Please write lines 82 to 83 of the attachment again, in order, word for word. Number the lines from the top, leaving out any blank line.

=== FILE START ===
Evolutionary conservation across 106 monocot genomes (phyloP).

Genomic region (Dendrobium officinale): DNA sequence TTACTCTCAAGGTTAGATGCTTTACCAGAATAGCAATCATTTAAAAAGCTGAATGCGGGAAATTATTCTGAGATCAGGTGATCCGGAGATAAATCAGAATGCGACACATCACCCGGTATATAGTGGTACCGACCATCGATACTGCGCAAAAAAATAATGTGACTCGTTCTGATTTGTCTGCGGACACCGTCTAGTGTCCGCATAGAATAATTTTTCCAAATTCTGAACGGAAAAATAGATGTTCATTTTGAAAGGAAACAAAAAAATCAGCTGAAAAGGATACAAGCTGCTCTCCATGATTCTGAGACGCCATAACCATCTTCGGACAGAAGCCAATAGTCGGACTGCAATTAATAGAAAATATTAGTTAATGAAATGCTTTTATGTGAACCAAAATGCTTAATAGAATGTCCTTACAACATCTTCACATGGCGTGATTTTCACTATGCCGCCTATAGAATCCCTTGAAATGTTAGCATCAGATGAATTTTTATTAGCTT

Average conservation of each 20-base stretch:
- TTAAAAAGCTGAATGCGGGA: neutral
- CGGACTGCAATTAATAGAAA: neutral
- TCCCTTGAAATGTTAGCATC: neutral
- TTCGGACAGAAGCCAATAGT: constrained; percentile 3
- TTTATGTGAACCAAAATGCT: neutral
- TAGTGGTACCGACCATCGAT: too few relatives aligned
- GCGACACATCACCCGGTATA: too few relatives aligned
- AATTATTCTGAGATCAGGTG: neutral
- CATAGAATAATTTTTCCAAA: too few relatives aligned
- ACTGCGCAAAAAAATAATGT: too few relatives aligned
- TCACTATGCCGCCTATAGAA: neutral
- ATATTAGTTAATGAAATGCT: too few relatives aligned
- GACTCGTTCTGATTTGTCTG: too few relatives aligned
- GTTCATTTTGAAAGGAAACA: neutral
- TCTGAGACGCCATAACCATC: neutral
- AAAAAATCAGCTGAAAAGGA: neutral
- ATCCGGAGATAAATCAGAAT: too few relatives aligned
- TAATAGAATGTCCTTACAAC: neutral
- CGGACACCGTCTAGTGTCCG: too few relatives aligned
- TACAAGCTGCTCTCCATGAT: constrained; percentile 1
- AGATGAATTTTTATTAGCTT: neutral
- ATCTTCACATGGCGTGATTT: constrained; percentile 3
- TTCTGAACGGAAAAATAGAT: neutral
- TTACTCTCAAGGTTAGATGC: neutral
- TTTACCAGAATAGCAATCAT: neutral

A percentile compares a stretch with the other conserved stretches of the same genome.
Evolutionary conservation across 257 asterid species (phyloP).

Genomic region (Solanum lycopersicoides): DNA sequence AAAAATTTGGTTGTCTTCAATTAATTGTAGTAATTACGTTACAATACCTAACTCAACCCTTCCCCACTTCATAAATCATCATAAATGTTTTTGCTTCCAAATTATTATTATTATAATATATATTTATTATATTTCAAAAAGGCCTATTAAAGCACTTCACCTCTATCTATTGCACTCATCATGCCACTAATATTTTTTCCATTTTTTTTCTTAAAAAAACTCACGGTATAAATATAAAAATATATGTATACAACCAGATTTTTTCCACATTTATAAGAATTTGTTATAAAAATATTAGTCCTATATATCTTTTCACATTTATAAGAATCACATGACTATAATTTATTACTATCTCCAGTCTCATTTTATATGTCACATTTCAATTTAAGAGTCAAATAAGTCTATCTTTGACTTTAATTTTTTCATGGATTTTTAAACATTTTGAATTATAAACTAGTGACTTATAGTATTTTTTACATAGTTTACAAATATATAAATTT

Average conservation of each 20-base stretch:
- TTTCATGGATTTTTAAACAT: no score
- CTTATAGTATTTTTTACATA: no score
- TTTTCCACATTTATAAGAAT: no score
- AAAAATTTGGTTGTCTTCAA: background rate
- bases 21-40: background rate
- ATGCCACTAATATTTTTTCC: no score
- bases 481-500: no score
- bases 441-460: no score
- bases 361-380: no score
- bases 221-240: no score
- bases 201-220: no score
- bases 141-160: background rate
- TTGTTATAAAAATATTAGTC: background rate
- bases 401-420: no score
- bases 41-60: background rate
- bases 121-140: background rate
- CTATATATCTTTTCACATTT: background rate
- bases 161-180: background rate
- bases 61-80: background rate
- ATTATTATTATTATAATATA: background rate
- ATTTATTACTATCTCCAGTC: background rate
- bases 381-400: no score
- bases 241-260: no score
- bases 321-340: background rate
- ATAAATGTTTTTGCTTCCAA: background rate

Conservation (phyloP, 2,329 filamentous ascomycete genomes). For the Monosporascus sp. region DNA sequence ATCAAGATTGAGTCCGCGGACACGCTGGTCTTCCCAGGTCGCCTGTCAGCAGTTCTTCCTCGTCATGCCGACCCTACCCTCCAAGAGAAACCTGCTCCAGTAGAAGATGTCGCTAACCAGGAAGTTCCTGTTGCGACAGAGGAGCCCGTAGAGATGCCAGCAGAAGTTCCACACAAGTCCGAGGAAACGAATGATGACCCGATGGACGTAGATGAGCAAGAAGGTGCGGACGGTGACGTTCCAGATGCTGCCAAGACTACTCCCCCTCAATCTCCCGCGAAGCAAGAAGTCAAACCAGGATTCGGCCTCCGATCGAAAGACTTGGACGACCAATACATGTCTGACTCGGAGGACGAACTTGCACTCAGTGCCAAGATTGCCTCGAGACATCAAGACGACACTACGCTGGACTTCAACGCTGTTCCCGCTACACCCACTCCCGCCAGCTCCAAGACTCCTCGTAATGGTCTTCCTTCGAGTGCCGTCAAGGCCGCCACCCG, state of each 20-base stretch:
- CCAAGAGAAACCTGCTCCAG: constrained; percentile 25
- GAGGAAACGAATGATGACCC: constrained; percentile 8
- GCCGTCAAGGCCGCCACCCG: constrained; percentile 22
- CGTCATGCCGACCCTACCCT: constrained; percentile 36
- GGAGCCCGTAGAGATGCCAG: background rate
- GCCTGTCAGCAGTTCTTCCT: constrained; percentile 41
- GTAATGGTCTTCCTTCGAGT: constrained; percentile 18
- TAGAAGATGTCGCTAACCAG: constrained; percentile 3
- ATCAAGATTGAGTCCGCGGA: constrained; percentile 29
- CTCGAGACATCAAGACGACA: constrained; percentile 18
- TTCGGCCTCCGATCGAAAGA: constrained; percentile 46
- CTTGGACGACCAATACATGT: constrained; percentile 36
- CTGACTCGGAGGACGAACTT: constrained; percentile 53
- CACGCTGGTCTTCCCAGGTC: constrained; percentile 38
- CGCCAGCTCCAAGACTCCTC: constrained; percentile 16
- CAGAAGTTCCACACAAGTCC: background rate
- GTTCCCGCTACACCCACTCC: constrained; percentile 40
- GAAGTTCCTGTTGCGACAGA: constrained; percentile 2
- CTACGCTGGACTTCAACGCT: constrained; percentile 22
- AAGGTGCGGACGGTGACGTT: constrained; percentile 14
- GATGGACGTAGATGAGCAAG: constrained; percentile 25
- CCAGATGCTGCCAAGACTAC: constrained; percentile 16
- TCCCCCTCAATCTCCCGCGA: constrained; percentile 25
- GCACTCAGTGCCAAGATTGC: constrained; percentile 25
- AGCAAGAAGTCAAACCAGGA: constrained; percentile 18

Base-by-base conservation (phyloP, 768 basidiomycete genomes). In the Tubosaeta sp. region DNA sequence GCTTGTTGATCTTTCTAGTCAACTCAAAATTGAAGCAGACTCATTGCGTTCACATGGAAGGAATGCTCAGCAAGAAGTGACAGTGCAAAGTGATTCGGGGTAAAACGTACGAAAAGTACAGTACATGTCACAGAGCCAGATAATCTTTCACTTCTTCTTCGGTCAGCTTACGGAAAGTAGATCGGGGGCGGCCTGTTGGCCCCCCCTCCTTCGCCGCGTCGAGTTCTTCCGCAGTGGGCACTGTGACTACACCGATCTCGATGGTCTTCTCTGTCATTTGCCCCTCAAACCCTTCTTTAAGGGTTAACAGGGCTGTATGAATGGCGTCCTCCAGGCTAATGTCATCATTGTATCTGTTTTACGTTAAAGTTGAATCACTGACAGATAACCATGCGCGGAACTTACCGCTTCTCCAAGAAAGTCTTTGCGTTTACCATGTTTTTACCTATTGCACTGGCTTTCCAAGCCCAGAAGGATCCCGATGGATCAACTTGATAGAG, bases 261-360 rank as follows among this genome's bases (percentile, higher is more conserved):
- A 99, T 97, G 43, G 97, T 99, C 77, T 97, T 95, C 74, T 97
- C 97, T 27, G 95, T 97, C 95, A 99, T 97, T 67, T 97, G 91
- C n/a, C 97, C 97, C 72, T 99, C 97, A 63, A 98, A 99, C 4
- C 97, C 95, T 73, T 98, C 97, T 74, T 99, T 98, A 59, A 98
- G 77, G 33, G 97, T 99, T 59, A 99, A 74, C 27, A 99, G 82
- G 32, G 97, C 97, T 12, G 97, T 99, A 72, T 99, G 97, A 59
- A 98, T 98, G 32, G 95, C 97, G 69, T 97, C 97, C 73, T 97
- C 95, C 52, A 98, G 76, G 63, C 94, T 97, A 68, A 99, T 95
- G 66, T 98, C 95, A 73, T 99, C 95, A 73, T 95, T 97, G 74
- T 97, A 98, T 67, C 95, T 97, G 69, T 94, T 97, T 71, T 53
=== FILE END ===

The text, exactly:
- GCACTCAGTGCCAAGATTGC: constrained; percentile 25
- AGCAAGAAGTCAAACCAGGA: constrained; percentile 18